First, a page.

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Capital adequacy regulation – No accumulation of requirements – Firm rejection of the revision of the Capital Adequacy Ordinance with respect to mortgage business

Basel, 2012/01/16 00:00:00 GMT+1 The Swiss Bankers Association (SBA) offers its opinion today on four regulation proposals, all of which focus on the capital adequacy requirements of banks. While the SBA essentially supports measures aimed at increasing systemic stability, it highlights the need to avoid at all costs undesirable cumulative effects. The SBA essentially supports three of the four regulation proposals while rejecting the revision of the Capital Adequacy Ordinance with respect to mortgage business in its present form, as it is not conducive to its purposes.
The Federal Department of Finance (FDF) and the Swiss Financial Market Supervisory Authority (FINMA) are carrying out four consultations on the regulation of capital adequacy. These consultations relate to the "Too big to fail" issue, Switzerland's implementation of Basel III, the anticylical capital adequacy buffer and capital adequacy requirements in the mortgage market. The SBA essentially recognises the need for the global financial sector to hold a higher amount of equity in the interests of making the entire financial system safer and more stable. For this reason, the banks in Switzerland have provided their constructive assistance in the search for solutions to the issue. Today the Swiss banks already number among the world's best capitalised institutions.

While the SBA essentially supports the approach of the regulation proposals with regard to the "Too big to fail" issue, the Swiss implementation of Basel III and the anticyclical buffer, it is of the opinion that all three areas still offer potential room for improvement.
 
For example, the draft proposals for the ordinances on the "Too big to fail" issue (the Banking Ordinance and the Capital Adequacy Ordinance) go too far and in particular go beyond the scope of the recommendations of the "Too big to fail " Committee of Experts (final report of October 2010) and the guidelines on the revised Banking Act (2011 autumn session). This relates on the one hand to new organisational requirements (contingency planning) for institutions with systemic relevance. On the other hand, the new measures would also lead to a situation where capital adequacy requirements could exceed 19% (e. g. via the progressive component and the leverage ratio).

Furthermore, with regard to Basel III we are of the opinion that the current tried and tested Swiss standard approach to credit risk (SACH) should be maintained. The benefits generated by its abolition would not justify the high costs incurred by a switch to a new approach. Switzerland's implementation of Basel III has been drawn up by a national working group under the aegis of FINMA, in which the SBA is represented. The SBA essentially supports the intended implementation which adheres closely to the content and timetable set down in the recommendations of the Basel Committee on Banking Supervision.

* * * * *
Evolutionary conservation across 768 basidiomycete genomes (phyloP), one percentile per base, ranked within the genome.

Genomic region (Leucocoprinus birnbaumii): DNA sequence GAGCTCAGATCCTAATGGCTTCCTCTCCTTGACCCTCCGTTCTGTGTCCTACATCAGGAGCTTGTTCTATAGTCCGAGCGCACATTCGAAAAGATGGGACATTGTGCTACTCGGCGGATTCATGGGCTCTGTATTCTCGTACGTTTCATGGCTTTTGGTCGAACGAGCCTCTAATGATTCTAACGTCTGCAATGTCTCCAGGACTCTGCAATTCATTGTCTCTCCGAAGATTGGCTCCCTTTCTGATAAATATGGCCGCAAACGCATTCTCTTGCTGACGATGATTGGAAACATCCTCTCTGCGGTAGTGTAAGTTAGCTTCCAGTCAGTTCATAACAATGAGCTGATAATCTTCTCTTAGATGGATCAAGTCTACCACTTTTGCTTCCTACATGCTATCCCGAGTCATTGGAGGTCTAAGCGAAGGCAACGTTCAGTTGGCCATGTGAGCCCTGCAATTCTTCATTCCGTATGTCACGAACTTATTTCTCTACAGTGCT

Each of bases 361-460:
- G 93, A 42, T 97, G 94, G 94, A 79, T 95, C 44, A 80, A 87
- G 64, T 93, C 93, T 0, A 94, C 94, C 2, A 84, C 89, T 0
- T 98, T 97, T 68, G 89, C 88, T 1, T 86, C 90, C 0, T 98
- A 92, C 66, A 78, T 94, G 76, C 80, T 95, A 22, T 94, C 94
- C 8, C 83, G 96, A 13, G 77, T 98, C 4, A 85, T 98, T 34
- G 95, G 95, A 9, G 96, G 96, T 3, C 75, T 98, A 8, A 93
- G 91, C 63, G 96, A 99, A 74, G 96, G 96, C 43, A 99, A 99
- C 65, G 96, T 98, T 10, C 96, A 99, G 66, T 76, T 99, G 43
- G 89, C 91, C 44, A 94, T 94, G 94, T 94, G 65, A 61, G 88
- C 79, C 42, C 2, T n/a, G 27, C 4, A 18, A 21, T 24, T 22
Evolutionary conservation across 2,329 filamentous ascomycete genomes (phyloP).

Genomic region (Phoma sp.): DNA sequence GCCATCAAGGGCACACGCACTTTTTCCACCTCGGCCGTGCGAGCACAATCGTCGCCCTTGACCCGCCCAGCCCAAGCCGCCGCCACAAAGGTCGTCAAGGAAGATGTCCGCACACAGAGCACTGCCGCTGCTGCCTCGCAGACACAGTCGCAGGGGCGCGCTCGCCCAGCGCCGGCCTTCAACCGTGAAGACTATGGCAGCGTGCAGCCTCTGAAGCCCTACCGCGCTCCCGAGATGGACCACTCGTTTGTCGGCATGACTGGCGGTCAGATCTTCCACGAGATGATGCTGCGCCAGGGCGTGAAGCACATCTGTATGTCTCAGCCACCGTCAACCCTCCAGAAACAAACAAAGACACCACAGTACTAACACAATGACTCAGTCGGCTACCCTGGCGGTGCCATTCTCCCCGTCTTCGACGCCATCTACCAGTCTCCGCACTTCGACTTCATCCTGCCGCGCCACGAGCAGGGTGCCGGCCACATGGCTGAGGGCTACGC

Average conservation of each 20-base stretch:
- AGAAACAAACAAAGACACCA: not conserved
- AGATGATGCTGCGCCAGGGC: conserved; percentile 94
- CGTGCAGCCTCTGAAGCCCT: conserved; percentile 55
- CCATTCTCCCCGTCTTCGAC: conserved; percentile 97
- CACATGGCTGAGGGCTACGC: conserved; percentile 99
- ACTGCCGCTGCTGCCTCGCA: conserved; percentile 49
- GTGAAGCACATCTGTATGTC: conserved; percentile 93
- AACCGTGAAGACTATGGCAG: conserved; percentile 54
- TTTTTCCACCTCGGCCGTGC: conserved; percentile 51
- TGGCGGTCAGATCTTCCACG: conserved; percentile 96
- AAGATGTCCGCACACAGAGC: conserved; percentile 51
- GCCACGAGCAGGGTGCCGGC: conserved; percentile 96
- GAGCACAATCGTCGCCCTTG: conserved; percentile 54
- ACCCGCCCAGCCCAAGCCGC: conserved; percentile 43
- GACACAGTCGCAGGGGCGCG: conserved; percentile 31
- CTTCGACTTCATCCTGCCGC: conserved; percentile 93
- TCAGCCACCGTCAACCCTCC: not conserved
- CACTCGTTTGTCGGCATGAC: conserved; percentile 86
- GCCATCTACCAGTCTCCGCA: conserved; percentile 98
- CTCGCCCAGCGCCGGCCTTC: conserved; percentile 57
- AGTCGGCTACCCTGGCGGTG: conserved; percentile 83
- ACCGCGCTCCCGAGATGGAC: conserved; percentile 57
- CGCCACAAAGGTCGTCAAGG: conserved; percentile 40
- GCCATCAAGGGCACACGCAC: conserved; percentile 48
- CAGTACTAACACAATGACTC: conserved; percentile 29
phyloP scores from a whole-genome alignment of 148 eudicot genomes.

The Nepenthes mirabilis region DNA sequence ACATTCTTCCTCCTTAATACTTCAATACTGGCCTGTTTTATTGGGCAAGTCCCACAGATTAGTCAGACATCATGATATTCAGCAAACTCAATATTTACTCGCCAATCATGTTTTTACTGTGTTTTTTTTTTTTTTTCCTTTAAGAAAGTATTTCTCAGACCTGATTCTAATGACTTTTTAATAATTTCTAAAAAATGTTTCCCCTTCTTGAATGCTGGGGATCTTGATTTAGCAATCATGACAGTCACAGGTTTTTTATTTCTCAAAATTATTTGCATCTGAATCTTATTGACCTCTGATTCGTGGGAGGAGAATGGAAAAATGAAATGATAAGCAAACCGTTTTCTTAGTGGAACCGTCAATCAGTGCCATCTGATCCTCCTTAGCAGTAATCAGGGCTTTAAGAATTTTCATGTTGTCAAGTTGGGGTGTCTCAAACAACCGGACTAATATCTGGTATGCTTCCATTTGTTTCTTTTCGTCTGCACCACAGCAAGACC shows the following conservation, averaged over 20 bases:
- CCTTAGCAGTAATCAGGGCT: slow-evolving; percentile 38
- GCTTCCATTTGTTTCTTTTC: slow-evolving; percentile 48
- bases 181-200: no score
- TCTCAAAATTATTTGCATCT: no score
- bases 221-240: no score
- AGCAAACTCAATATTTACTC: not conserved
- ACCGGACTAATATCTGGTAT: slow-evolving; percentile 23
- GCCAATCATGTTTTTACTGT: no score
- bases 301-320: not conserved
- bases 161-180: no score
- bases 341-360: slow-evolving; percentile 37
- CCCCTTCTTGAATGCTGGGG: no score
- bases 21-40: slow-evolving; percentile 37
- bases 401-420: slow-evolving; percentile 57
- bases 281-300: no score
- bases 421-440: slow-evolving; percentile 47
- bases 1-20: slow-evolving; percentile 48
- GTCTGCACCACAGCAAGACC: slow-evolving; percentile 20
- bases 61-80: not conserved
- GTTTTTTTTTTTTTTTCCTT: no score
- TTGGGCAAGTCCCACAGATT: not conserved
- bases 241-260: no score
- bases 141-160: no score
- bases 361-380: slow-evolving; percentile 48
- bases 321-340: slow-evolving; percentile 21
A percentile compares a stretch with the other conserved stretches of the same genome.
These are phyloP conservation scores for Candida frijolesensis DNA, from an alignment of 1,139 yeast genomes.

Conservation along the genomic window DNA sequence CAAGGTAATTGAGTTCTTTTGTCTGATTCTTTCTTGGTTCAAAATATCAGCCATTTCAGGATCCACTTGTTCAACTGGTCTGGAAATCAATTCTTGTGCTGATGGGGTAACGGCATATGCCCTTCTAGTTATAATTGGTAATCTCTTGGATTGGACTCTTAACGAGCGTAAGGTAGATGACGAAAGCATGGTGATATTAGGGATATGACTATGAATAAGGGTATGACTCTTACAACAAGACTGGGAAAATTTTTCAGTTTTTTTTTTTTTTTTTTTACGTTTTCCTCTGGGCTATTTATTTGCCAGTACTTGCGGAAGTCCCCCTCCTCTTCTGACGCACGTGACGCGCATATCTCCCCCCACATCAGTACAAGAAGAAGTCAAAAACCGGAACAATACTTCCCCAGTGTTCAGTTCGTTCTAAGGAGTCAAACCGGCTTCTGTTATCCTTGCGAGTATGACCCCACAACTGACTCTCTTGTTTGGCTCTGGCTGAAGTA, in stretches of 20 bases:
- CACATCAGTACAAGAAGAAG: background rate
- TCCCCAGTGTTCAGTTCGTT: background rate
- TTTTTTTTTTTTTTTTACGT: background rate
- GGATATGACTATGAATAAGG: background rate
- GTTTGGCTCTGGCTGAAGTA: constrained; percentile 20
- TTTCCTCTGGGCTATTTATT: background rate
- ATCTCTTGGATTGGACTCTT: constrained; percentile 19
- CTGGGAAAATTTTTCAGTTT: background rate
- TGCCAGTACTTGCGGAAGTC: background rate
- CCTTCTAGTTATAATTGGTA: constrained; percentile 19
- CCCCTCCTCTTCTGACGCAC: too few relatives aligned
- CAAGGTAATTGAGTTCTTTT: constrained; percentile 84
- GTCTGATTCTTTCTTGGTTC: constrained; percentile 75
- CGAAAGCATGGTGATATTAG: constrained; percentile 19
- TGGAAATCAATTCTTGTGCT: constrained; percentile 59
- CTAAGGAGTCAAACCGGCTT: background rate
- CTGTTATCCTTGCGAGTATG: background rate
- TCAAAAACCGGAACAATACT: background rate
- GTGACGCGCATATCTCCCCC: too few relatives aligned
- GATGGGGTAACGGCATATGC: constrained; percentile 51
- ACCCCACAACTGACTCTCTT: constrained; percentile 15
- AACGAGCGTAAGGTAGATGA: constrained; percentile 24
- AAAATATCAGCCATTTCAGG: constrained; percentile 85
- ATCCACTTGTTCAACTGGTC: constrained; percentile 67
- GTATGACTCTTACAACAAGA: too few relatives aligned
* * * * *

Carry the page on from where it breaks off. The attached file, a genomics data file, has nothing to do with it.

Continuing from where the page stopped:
In terms of the introduction of an anticyclical equity buffer, the SBA is in favour of efforts to improve systemic stability and recognises the possible stabilising contribution that could be made by a suitably designed buffer. However, the design put forward in the consultation documents leaves open a large number of issues relating to content and the institutional framework. For example, the authority to activate or deactivate such a buffer needs to be more clearly regulated in order to keep any damaging economic effects to a minimum.
 
Against this backdrop, the SBA rejects, however, the proposed tightening of specific capital adequacy requirements for mortgage business. Both variations put forward for discussion by the FDF for the design of a more stringent risk weighting of specific mortgage loans reveal major shortcomings in terms of their effectiveness and of the implementation expenses. In particular the negative impact on mortgage clients and on the real economy cannot be reliably estimated (e.g. influence on the supply of credit needs). We reject an additional tightening of capital adequacy requirements in this area, also in order to prevent a dangerous accumulation of new regulatory requirements with a similar objective. Nevertheless, we recognize a certain need for action concerning new business, and we are ready to provide our assistance in elaborating new, temporary solutions.

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Our position and argumentation are based on our overall assessment of the related four consultations. More detailed information on the consultations in question can be found at the Draft Legislation.